As a player in the global economy, running a large deficit means we don’t have the flexibility to respond to unexpected economic shocks.
This means political choices to insulate and boost our economy become limited.
Deficit and the resultant interest on debt narrows government spending choices by reducing the Budget pool and diverting money that could otherwise be spent on delivering services and infrastructure.
Just look to the latest Intergenerational Report which shows by fiscal year 2055, the deficit will have increased from a projected base of close to zero to six per cent of GDP.
Unless we act now the accumulation of interest payments will absorb a significant portion of government spending, reducing the pool available for needed services.
The second part of our reason for arguing the centrality of fiscal policy is its obvious impact on the tax policy debate.
When we decided in September last year to do this report, we were concerned that the tax reform debate was beginning to resemble an under 10s footy match.
The players had long gone from their set positions in pursuit of the elusive ball and now, six months later, there is a growing sense that at half time the referees went home … and quite possibly took the goal posts with them. There also seems to be a lot of balls on the field.
Now we accept that there are many reasons why political leadership is struggling with the long term tax policy issues, and all of them will need to be addressed in time.
But we do argue that the most significant reason undermining this process is that we are starting at the wrong place – the old joke about asking for directions and being told not to start from here comes to mind.
This is because too much of the pain of change is needed to make up for the deficit before any other incentives can be offered in return.
Top quality tax reform is a benefit of strong fiscal policy, and we have a much better chance of community consent to change if we fix the deficit first.
That repair process can also be the basis of getting the community back to an understanding that resources are not unlimited, and that when you reach the maximum level of acceptable revenue raising, that’s what will determine your expenditure – every extra dollar spent over and above GDP growth will need savings or greater tax.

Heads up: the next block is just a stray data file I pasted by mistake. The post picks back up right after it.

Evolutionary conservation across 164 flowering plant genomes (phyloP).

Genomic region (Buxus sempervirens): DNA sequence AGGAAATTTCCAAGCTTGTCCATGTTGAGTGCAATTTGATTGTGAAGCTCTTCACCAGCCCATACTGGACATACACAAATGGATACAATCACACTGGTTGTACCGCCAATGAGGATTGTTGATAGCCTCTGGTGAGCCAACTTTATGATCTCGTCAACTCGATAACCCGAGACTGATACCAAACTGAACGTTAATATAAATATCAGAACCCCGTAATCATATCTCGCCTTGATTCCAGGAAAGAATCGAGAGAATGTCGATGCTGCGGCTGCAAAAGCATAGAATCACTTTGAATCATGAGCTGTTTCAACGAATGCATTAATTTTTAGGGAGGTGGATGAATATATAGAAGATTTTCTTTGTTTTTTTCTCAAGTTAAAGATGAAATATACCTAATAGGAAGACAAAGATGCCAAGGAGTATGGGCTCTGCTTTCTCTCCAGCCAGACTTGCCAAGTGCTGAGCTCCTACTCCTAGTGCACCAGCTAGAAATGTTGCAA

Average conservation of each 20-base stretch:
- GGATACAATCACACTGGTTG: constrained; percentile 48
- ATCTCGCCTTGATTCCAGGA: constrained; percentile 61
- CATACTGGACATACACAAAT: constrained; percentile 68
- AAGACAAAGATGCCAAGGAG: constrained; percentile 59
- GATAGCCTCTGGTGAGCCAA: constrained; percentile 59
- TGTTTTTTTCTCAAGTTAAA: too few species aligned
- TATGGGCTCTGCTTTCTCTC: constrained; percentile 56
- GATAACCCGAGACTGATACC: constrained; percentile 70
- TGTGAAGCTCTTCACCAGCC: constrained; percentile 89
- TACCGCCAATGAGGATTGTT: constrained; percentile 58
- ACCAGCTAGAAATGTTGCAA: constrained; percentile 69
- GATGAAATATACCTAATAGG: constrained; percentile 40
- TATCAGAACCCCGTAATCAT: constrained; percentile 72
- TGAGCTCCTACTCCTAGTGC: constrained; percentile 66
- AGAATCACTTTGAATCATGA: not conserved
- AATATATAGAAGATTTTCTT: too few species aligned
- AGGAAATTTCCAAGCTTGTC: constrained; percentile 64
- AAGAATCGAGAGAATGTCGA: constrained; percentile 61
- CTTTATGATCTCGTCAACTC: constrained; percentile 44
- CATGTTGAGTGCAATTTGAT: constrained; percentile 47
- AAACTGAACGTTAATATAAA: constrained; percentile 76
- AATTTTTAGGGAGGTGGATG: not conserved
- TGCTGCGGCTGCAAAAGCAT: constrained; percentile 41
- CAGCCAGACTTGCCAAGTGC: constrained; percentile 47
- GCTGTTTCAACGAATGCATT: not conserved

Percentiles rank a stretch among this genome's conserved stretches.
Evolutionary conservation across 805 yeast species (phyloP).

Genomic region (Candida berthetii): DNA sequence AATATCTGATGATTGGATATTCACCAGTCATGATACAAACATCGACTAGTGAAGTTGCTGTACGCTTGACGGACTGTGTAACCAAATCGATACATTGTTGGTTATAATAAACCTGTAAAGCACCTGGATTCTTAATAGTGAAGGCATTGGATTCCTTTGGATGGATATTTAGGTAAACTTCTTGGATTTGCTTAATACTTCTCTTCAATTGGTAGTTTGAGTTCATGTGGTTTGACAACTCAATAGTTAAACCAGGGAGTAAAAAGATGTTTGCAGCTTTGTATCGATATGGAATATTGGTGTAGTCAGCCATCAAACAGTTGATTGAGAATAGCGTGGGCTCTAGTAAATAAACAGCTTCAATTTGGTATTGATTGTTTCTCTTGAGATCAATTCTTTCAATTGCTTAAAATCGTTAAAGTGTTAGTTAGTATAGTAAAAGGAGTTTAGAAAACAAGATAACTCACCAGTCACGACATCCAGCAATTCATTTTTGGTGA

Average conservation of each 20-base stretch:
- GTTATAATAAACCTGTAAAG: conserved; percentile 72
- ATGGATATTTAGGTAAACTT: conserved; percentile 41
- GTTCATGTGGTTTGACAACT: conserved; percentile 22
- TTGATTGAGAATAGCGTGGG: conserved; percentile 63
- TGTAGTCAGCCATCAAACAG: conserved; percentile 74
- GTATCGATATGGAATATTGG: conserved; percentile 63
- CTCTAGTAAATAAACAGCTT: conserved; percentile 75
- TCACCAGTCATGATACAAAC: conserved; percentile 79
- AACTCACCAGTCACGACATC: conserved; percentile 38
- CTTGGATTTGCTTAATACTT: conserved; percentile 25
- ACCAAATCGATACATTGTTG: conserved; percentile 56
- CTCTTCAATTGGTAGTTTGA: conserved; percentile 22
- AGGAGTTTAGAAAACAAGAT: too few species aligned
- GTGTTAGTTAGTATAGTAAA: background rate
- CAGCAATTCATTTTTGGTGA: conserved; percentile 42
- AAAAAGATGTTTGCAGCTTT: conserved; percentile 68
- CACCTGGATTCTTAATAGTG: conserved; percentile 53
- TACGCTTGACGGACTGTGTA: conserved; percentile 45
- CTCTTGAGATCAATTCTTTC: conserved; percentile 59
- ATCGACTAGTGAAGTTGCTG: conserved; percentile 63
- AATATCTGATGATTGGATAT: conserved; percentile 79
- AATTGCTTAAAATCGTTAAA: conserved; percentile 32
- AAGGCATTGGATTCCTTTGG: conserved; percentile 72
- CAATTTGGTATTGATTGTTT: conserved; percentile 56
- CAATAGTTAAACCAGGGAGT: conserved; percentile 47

Putting fiscal policy back in the centre also has the advantage that politicians do not need to demonise current programs, or citizens who utilise them.
It is very hard to get consensus if you have to attack the current benefit and its beneficiaries – it is much easier if you can argue that we just have a limited amount of money to go around.
In looking at this issue, the CEDA Board noted that the political community agreed that the Budget should be brought back to balance. So we established the Balanced Budget Commission.
The high-level Commission draws together experts from the public sector, academia and the private sector and full details are in our report.
These people were chosen because of significant experience working in economics and policy, having served under governments from both sides, as public servants at the highest level and leading economists.
They were tasked with coming up with options that are realistic and can help bring the Budget back to balance, bearing in mind the requirement to also sustain economic growth.
Taking into consideration Australia’s current position, CEDA went back to the start:
We also applied the overarching principles laid out in sage advice from former Prime Minister John Howard at CEDA’s Annual Dinner in November last year that any options must be practical and fair.
Firstly, the Commission’s approach was to set the parameters.
The urgency of the issue meant we set fiscal year 2019 as the target date to return to balance – the end of the current forward estimates.
We can see no benefit in delay unless there is a significant change to our economic performance. This is the first key recommendation.